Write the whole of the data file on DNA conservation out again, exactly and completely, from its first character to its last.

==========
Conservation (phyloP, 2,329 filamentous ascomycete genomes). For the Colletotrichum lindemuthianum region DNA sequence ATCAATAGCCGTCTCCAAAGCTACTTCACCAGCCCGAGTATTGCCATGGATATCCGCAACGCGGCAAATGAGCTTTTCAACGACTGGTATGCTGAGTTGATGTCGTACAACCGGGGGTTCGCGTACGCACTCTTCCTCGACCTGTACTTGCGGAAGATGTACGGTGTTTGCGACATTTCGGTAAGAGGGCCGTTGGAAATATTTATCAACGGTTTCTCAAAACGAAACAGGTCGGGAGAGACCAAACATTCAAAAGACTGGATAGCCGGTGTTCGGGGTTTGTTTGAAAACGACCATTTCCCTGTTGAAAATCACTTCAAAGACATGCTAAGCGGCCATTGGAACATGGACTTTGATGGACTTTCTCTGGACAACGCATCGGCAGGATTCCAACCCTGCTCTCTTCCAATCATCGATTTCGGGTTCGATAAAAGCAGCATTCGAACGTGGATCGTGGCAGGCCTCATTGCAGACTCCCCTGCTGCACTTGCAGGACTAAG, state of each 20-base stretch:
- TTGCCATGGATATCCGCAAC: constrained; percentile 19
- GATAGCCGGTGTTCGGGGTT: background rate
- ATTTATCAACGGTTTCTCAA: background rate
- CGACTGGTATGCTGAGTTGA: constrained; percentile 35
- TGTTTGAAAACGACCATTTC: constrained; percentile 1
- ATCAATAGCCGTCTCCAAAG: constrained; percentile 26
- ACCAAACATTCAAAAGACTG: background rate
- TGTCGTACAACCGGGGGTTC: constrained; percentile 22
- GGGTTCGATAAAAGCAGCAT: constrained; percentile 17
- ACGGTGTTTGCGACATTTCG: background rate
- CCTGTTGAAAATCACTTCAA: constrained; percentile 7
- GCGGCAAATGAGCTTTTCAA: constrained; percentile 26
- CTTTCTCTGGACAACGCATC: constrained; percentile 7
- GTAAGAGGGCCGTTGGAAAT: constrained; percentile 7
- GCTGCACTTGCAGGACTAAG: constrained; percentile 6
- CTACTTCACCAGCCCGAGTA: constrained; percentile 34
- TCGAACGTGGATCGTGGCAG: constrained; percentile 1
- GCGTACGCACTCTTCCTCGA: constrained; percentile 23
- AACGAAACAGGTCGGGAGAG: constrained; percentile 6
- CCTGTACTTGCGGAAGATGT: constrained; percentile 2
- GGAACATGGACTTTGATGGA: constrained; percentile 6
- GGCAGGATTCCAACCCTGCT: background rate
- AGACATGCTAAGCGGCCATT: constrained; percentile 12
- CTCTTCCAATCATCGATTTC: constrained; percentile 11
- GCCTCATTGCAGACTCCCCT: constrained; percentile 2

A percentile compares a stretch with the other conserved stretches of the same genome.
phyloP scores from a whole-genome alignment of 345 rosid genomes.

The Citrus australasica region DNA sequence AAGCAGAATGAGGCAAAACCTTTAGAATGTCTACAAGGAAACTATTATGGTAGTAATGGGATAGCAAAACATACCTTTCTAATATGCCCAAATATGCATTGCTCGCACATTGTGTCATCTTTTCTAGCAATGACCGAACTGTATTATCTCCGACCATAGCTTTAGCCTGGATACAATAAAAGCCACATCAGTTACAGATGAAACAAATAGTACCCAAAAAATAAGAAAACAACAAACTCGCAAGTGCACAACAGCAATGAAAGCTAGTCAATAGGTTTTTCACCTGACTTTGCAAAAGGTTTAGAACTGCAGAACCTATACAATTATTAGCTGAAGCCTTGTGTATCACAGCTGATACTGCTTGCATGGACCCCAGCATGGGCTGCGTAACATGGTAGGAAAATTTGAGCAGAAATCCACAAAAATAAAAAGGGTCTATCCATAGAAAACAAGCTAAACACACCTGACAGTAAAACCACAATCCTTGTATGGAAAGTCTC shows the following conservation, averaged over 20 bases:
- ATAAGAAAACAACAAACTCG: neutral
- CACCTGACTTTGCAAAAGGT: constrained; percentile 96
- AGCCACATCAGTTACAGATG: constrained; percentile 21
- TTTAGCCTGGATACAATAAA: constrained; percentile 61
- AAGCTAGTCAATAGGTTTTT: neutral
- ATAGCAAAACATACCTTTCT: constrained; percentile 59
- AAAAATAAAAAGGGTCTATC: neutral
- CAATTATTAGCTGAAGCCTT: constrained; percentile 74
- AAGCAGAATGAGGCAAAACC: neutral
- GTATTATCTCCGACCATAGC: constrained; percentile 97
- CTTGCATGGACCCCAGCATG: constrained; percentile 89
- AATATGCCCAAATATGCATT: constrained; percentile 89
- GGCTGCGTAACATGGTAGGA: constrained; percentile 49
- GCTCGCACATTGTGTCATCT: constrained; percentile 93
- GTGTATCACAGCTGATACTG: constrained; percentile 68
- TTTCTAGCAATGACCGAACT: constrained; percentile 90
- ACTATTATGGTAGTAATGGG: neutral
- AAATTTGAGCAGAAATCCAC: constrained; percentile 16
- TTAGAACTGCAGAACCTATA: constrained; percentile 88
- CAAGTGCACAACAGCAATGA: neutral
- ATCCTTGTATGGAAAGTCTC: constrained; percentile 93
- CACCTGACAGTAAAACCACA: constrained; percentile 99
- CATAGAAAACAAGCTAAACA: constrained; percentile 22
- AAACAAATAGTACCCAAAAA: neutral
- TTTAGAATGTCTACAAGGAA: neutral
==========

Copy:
Conservation (phyloP, 2,329 filamentous ascomycete genomes). For the Colletotrichum lindemuthianum region DNA sequence ATCAATAGCCGTCTCCAAAGCTACTTCACCAGCCCGAGTATTGCCATGGATATCCGCAACGCGGCAAATGAGCTTTTCAACGACTGGTATGCTGAGTTGATGTCGTACAACCGGGGGTTCGCGTACGCACTCTTCCTCGACCTGTACTTGCGGAAGATGTACGGTGTTTGCGACATTTCGGTAAGAGGGCCGTTGGAAATATTTATCAACGGTTTCTCAAAACGAAACAGGTCGGGAGAGACCAAACATTCAAAAGACTGGATAGCCGGTGTTCGGGGTTTGTTTGAAAACGACCATTTCCCTGTTGAAAATCACTTCAAAGACATGCTAAGCGGCCATTGGAACATGGACTTTGATGGACTTTCTCTGGACAACGCATCGGCAGGATTCCAACCCTGCTCTCTTCCAATCATCGATTTCGGGTTCGATAAAAGCAGCATTCGAACGTGGATCGTGGCAGGCCTCATTGCAGACTCCCCTGCTGCACTTGCAGGACTAAG, state of each 20-base stretch:
- TTGCCATGGATATCCGCAAC: constrained; percentile 19
- GATAGCCGGTGTTCGGGGTT: background rate
- ATTTATCAACGGTTTCTCAA: background rate
- CGACTGGTATGCTGAGTTGA: constrained; percentile 35
- TGTTTGAAAACGACCATTTC: constrained; percentile 1
- ATCAATAGCCGTCTCCAAAG: constrained; percentile 26
- ACCAAACATTCAAAAGACTG: background rate
- TGTCGTACAACCGGGGGTTC: constrained; percentile 22
- GGGTTCGATAAAAGCAGCAT: constrained; percentile 17
- ACGGTGTTTGCGACATTTCG: background rate
- CCTGTTGAAAATCACTTCAA: constrained; percentile 7
- GCGGCAAATGAGCTTTTCAA: constrained; percentile 26
- CTTTCTCTGGACAACGCATC: constrained; percentile 7
- GTAAGAGGGCCGTTGGAAAT: constrained; percentile 7
- GCTGCACTTGCAGGACTAAG: constrained; percentile 6
- CTACTTCACCAGCCCGAGTA: constrained; percentile 34
- TCGAACGTGGATCGTGGCAG: constrained; percentile 1
- GCGTACGCACTCTTCCTCGA: constrained; percentile 23
- AACGAAACAGGTCGGGAGAG: constrained; percentile 6
- CCTGTACTTGCGGAAGATGT: constrained; percentile 2
- GGAACATGGACTTTGATGGA: constrained; percentile 6
- GGCAGGATTCCAACCCTGCT: background rate
- AGACATGCTAAGCGGCCATT: constrained; percentile 12
- CTCTTCCAATCATCGATTTC: constrained; percentile 11
- GCCTCATTGCAGACTCCCCT: constrained; percentile 2

A percentile compares a stretch with the other conserved stretches of the same genome.
phyloP scores from a whole-genome alignment of 345 rosid genomes.

The Citrus australasica region DNA sequence AAGCAGAATGAGGCAAAACCTTTAGAATGTCTACAAGGAAACTATTATGGTAGTAATGGGATAGCAAAACATACCTTTCTAATATGCCCAAATATGCATTGCTCGCACATTGTGTCATCTTTTCTAGCAATGACCGAACTGTATTATCTCCGACCATAGCTTTAGCCTGGATACAATAAAAGCCACATCAGTTACAGATGAAACAAATAGTACCCAAAAAATAAGAAAACAACAAACTCGCAAGTGCACAACAGCAATGAAAGCTAGTCAATAGGTTTTTCACCTGACTTTGCAAAAGGTTTAGAACTGCAGAACCTATACAATTATTAGCTGAAGCCTTGTGTATCACAGCTGATACTGCTTGCATGGACCCCAGCATGGGCTGCGTAACATGGTAGGAAAATTTGAGCAGAAATCCACAAAAATAAAAAGGGTCTATCCATAGAAAACAAGCTAAACACACCTGACAGTAAAACCACAATCCTTGTATGGAAAGTCTC shows the following conservation, averaged over 20 bases:
- ATAAGAAAACAACAAACTCG: neutral
- CACCTGACTTTGCAAAAGGT: constrained; percentile 96
- AGCCACATCAGTTACAGATG: constrained; percentile 21
- TTTAGCCTGGATACAATAAA: constrained; percentile 61
- AAGCTAGTCAATAGGTTTTT: neutral
- ATAGCAAAACATACCTTTCT: constrained; percentile 59
- AAAAATAAAAAGGGTCTATC: neutral
- CAATTATTAGCTGAAGCCTT: constrained; percentile 74
- AAGCAGAATGAGGCAAAACC: neutral
- GTATTATCTCCGACCATAGC: constrained; percentile 97
- CTTGCATGGACCCCAGCATG: constrained; percentile 89
- AATATGCCCAAATATGCATT: constrained; percentile 89
- GGCTGCGTAACATGGTAGGA: constrained; percentile 49
- GCTCGCACATTGTGTCATCT: constrained; percentile 93
- GTGTATCACAGCTGATACTG: constrained; percentile 68
- TTTCTAGCAATGACCGAACT: constrained; percentile 90
- ACTATTATGGTAGTAATGGG: neutral
- AAATTTGAGCAGAAATCCAC: constrained; percentile 16
- TTAGAACTGCAGAACCTATA: constrained; percentile 88
- CAAGTGCACAACAGCAATGA: neutral
- ATCCTTGTATGGAAAGTCTC: constrained; percentile 93
- CACCTGACAGTAAAACCACA: constrained; percentile 99
- CATAGAAAACAAGCTAAACA: constrained; percentile 22
- AAACAAATAGTACCCAAAAA: neutral
- TTTAGAATGTCTACAAGGAA: neutral